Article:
That said, you can always say one thing for an Ian Brennan episode, and that's that he figures out a way to tie in everything in the episode to one central idea. And I'll admit that I was pretty impressed that "The Substitute" mostly managed to deal with the idea of trying to substitute something for another thing, before you realize that what you originally had was what you wanted all along. Except in some cases, what you want is the new life you're getting. Is Mercedes really going to be Kurt's friend five years from now? Sure, they'll be pals on Facebook and they'll probably keep in touch, but the two of them will likely lead very different lives. High school's a time when emotions are so high because they're necessarily short term; none of the glee kids are probably going to hang out post-high school, realistically. Sometimes, you have to let go of what you had to become the person you'd rather be. But sometimes, you realize what you had was what you wanted all along, even if sometimes, you realize that too late.
- There's been some request that I talk more about the musical numbers, so here I go! I actually really, really, really enjoyed "Forget You," and fuck you if you didn't. I get that the original song is so much better than this version, but I thought the show had some fun with the idea of blanking out the pornography, and the staging and choreography were amazing (I could watch Heather Morris dance to this song all day). I also didn't mind the final number, which was weirdly gloomy for the episode but featured some nice choreography and Artie acting tough, which is always fun. (But don't you think Will would know the song "Singin' in the Rain" predated the movie?) Still, if I'm returning to watch one of the numbers on Hulu, it'll be "Forget You."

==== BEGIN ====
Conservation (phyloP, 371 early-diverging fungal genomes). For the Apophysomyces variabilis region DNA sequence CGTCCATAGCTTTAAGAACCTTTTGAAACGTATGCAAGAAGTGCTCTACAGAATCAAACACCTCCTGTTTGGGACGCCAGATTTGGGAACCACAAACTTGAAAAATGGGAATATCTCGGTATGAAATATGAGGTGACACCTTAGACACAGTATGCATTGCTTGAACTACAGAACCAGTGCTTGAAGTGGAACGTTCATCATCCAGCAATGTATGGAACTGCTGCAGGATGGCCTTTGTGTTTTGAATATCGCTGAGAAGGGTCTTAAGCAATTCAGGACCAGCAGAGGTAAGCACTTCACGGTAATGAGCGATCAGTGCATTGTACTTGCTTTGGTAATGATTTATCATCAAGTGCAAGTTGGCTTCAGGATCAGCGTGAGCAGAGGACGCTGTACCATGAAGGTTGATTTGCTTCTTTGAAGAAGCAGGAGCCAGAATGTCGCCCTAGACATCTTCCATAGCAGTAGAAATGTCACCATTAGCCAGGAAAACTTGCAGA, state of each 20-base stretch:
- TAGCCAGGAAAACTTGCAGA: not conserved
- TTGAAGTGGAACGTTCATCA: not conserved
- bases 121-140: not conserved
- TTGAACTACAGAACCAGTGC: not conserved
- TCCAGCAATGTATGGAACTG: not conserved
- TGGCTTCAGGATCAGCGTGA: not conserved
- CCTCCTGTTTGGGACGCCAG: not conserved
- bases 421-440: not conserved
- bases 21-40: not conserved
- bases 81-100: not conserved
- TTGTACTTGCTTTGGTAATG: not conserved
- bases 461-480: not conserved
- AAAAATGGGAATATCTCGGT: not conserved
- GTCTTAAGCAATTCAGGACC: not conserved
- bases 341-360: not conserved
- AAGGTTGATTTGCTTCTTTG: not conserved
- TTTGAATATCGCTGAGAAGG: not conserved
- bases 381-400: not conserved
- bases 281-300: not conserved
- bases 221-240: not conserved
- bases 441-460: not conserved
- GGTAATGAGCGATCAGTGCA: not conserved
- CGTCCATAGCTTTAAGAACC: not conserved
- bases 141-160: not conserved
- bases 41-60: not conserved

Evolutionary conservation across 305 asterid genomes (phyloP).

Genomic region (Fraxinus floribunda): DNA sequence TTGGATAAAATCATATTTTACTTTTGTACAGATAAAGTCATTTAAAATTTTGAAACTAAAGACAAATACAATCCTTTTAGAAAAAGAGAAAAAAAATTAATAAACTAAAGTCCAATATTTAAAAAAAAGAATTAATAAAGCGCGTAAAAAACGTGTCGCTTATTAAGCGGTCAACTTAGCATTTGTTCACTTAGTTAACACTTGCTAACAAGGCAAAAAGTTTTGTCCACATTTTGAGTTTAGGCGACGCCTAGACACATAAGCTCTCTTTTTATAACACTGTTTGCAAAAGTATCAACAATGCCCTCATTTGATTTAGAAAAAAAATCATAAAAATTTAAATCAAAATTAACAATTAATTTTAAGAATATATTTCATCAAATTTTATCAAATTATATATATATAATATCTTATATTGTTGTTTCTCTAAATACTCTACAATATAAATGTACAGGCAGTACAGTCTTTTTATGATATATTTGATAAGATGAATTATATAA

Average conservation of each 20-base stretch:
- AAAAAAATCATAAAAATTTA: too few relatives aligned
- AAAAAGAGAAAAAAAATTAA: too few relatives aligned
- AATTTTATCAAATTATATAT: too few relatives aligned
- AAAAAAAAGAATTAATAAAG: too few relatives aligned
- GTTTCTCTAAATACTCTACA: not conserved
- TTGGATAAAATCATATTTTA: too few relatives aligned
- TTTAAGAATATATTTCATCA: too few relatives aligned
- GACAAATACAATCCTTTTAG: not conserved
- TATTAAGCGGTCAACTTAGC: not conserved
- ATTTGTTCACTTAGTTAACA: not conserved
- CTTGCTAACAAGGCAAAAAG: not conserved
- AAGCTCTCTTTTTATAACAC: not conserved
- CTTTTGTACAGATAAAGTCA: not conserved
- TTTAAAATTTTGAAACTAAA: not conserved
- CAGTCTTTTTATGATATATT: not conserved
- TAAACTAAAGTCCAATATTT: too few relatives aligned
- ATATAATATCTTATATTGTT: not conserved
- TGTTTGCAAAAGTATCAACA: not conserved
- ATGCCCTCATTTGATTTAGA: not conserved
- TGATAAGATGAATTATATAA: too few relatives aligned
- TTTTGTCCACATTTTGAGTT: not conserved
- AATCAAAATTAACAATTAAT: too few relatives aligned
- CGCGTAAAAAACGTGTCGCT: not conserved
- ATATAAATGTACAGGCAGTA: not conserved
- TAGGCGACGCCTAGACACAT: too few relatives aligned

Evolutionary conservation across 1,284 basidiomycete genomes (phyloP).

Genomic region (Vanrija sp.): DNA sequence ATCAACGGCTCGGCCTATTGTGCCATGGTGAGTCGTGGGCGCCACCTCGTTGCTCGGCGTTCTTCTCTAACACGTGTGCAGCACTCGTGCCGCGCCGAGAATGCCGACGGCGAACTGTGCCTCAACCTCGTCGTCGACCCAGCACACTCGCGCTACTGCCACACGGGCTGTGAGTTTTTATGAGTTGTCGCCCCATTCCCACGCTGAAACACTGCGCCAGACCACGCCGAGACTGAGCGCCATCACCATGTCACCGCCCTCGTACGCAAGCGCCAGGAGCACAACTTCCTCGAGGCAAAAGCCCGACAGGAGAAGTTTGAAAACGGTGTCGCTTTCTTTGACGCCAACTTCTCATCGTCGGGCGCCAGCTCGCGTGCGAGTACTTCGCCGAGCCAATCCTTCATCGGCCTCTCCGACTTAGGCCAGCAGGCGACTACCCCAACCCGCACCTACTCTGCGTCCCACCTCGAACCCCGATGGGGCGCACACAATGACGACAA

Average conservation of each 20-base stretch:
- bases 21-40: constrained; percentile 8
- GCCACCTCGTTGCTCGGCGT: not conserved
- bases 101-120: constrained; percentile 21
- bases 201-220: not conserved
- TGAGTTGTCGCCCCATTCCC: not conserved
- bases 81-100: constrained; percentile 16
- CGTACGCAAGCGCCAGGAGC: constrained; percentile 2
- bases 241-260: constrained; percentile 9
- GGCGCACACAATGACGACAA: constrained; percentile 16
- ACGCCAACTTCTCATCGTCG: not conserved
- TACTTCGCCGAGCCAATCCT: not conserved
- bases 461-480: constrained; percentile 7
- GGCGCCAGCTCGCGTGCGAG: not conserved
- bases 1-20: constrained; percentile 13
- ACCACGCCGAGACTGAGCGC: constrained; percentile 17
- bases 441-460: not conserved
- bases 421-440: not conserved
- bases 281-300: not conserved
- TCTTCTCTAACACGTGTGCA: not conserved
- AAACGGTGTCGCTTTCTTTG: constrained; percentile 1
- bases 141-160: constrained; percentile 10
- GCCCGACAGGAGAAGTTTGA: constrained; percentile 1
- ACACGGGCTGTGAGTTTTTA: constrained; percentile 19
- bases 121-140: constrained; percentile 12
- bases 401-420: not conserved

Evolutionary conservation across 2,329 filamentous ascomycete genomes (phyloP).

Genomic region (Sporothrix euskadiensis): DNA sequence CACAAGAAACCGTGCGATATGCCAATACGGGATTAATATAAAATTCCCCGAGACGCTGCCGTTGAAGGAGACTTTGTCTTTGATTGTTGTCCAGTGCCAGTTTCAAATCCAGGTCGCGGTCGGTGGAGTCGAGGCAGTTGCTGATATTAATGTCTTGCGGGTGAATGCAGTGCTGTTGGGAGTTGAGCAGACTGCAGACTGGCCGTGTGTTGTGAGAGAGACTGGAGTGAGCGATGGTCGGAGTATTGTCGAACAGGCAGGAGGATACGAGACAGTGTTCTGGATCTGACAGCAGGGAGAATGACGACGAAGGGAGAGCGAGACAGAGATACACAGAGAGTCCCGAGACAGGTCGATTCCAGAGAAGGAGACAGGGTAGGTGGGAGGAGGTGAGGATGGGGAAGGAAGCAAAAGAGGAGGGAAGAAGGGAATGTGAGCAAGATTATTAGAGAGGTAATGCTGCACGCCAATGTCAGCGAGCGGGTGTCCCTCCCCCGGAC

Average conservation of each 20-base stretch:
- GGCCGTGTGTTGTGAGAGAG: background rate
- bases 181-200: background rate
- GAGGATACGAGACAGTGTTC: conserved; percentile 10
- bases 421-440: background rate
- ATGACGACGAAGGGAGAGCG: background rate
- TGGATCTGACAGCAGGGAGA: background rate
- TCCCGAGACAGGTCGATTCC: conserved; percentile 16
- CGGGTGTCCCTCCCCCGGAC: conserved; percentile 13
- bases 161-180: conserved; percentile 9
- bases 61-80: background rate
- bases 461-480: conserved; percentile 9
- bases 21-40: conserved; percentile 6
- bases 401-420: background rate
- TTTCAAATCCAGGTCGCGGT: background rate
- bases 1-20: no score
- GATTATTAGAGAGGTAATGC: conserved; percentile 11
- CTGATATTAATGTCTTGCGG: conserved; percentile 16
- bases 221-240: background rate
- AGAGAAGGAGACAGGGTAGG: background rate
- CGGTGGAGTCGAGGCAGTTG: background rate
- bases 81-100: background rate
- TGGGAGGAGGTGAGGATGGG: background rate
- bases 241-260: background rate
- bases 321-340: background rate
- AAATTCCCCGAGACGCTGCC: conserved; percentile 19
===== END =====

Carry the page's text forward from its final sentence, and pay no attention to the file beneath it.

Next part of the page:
- The other musical numbers, however, were not my favorites, particularly since they indulged in one of my least favorite Glee musical number types: the shot-for-shot Gleemake. (I hate myself for saying that.) These bits usually involve taking a number from a film or stage musical and changing JUST enough of the staging (like, say, adding a second to "Make 'Em Laugh") that it doesn't feel like outright plagiarism, but, c'mon. It's outright plagiarism, not homage. I liked Mike Chang in "Make 'Em Laugh," but the Chicago number between Lea Michele and Paltrow mostly seemed to be in there to give Michele something to sing that week. All of this felt like Ryan Murphy's attempt to prove he could TOO do the movie version of Wicked. (He directed the episode, in case you missed.) And, honestly, I think he'd do gangbusters with that. Let him at it, Hollywood.